UK fashion blogger Emily Johnston on Dubai style

UK fashion blogger Emily Johnston on Dubai style

Fashion Foie Gras Emily Johnston talks to Khaleej Times about style in the region and the rise of the blogs.



By (Jenna Powell jenna@khaleejtimes.com)

Published: Tue 6 May 2014, 1:00 PM

Last updated: Fri 3 Apr 2015, 5:28 PM

American Emily Johnston has made her mark in the London Fashion scene with her hugely successful blog Fashion Foie Gras. She founded the blog in 2009, and 9000 posts later her blog has become one of the most recognised in the fashion world. She also contributes to traditional publications Cosmopolitan, The Huffington Post, Glamour Magazine UK and Stylist Magazine. She recently came to Dubai to be on the judging panel the Grazia Style Awards 2014. She talks to Khaleej Times about style in the region and the rise of the blogs.

How did Fashion Foie Gras start?

I worked in public relations in London for 10 years. In my seventh year working for an auction house I started taking notice of blogs, and I saw that there was a real opportunity. There were conversations about fashion happening across the globe and I wanted to be a part of that. I didn’t really know where it was going to go. I was just doing it for myself and having fun. The readership grew really quickly and within two and half years I was forced to make a decision between my “real” job and doing the blog full-time.

What have you found interesting about Dubai, fashion-wise?

British designers have really been embraced here in Dubai. Superstars from London like Christopher Kane, Giles Deacon and Mary Katrantzou are really popular here. That’s been really interesting for me to see because I wasn’t really sure what to expect.I think what has surprised me the most is how mainstream it is in Dubai. There are so many American and British stores here. The first time I came here, I walked through Dubai Mall and felt like I was in the USA X12. But people who are on the scene here have marked out their boutique shops, and those stores really allow people to experiment with fashion and the best styles from around the globe.

What do you think of designers like Lamya Abedein who create chic and fashionable abaya?

I think if my tradition was to wear that ensemble on a daily basis, the first thing I’d want to do is glam it up. If you are given the opportunity to do that, and your traditions allow you to do that, you should. It’s awesome. It’s all about respecting your culture and if you can bling it up a little, then why not?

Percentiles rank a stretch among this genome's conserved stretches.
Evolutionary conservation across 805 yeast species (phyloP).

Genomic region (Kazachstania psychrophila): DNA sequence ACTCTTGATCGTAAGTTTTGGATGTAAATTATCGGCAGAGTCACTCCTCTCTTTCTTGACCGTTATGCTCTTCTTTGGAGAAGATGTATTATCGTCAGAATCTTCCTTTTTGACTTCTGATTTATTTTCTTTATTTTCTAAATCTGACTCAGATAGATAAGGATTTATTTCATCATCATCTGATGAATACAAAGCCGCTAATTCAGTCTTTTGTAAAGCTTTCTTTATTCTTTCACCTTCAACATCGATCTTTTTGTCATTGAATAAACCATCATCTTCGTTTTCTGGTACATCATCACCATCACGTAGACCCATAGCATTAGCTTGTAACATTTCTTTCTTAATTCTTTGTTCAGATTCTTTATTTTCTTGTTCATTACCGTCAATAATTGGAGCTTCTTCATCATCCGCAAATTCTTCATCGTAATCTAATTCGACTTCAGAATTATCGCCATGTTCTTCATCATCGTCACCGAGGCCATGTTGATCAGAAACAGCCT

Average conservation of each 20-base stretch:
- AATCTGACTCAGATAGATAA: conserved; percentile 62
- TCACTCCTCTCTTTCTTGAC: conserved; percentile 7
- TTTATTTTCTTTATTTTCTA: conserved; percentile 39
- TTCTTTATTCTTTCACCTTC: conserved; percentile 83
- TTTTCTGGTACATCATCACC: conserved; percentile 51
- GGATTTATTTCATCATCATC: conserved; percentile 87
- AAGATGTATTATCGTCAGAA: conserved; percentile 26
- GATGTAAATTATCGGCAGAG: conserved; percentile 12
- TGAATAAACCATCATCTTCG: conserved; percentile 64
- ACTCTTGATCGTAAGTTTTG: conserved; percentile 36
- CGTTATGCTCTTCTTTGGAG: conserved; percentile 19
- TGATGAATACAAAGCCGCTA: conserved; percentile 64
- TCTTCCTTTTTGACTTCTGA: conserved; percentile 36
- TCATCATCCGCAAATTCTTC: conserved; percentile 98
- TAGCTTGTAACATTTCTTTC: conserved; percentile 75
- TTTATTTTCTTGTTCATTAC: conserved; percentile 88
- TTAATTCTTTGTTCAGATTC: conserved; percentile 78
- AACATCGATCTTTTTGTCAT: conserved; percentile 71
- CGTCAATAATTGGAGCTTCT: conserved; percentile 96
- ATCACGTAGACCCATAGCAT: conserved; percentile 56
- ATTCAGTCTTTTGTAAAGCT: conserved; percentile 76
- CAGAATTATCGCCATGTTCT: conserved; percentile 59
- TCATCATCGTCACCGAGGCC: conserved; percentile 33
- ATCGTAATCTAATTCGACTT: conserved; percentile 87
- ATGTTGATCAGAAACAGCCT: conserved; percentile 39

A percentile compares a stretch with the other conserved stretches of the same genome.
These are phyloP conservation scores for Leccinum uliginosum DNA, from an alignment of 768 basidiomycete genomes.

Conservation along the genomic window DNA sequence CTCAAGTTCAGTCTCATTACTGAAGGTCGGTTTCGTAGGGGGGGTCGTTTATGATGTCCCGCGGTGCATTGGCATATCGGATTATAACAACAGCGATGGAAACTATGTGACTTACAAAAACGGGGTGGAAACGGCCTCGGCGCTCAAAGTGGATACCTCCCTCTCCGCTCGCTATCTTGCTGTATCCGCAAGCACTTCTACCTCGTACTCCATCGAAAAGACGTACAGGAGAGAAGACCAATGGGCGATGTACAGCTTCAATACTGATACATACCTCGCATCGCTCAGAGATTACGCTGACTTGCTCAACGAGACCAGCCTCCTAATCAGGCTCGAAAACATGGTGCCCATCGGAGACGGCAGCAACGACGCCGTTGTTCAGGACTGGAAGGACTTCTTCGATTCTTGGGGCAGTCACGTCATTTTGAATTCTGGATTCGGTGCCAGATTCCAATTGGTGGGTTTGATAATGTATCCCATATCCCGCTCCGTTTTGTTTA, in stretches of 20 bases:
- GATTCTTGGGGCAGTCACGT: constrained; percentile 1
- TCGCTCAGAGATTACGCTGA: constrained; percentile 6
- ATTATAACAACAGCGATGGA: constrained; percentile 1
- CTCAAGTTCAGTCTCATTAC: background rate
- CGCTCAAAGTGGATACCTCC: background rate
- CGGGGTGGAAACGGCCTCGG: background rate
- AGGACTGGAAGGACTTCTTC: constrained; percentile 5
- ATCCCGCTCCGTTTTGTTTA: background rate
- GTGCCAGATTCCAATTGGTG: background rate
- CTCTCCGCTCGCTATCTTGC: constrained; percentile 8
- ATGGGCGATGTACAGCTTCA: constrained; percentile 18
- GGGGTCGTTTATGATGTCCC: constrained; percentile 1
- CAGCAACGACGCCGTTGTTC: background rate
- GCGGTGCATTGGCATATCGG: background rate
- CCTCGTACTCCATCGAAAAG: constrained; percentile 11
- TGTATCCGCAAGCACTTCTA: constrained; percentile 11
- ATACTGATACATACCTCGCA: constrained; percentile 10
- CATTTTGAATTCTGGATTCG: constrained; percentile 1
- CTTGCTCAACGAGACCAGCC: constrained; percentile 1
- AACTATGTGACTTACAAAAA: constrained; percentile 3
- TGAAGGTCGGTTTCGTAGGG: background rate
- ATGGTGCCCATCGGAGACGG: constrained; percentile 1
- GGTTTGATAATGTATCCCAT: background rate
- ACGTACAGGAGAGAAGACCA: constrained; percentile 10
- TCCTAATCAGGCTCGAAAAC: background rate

Some people think Dubai is miles behind the likes of New York and London is terms of strong fashion industry and style.

Dubai is still such a new city. Its fashion industry isn’t very old but the style is incredible. What you see flipping through magazines and walking down the street is pretty phenomenal. It’s a different style, but comparing even London and New York these days is a bit impossible. The only thing tying the places together is the style bloggers.

I also think the weather dictates what you can and can’t wear in the UAE. In New York you are dealing with negative temperatures so you to wear fur, big parkas and quilted vests in order to stay warm. You have so much to work with. If there’s any limitation here, it’s how hot it gets. You don’t have the opportunity to layer. The big thing in New York and London is being creative with how you layer. Here, you have to be really clever and choose a piece that makes the statement for you.

What is the region doing well?

I’m still learning about the region. I have been exposed to so much here in the UAE and I’m still taking everything in. There are many brands I would love to see come over to the UK and the US because I think they would do very well there. I really think that people are looking all over the world at different cat walks and picking and choosing different pieces and bringing them back into mainstream fashion weeks. I have also been really impressed with the style bloggers here. I find the people that put absolutely everything they have into their blogs have been the ones who have risen to the top.

Do you sometimes receive negative feedback when you tell someone you’re a blogger?

People often ask, “How on earth do you make a living?” In the beginning, fashion bloggers got a really bad name because a few people decided they wanted to sneak into front rows at fashion shows and get samples of bags from Chanel and Dior without doing any work. But that’s starting a blog for the wrong reasons. I can understand people’s reactions because it’s all so new. Anything that’s new is going to get a reaction from the establishment. But all the smart journalists have their own blog because they realize the future is online.

So you seem quite passionate about blogging in general?

I love the community. If I ever got married, a lot of bloggers would be there. I became good friends with Catherine Kallon from Red Carpet Fashion awards through Twitter; that’s actually how we met. I have made the best friends through blogging and I think it’s because we were all in this unknown space online at the same time.


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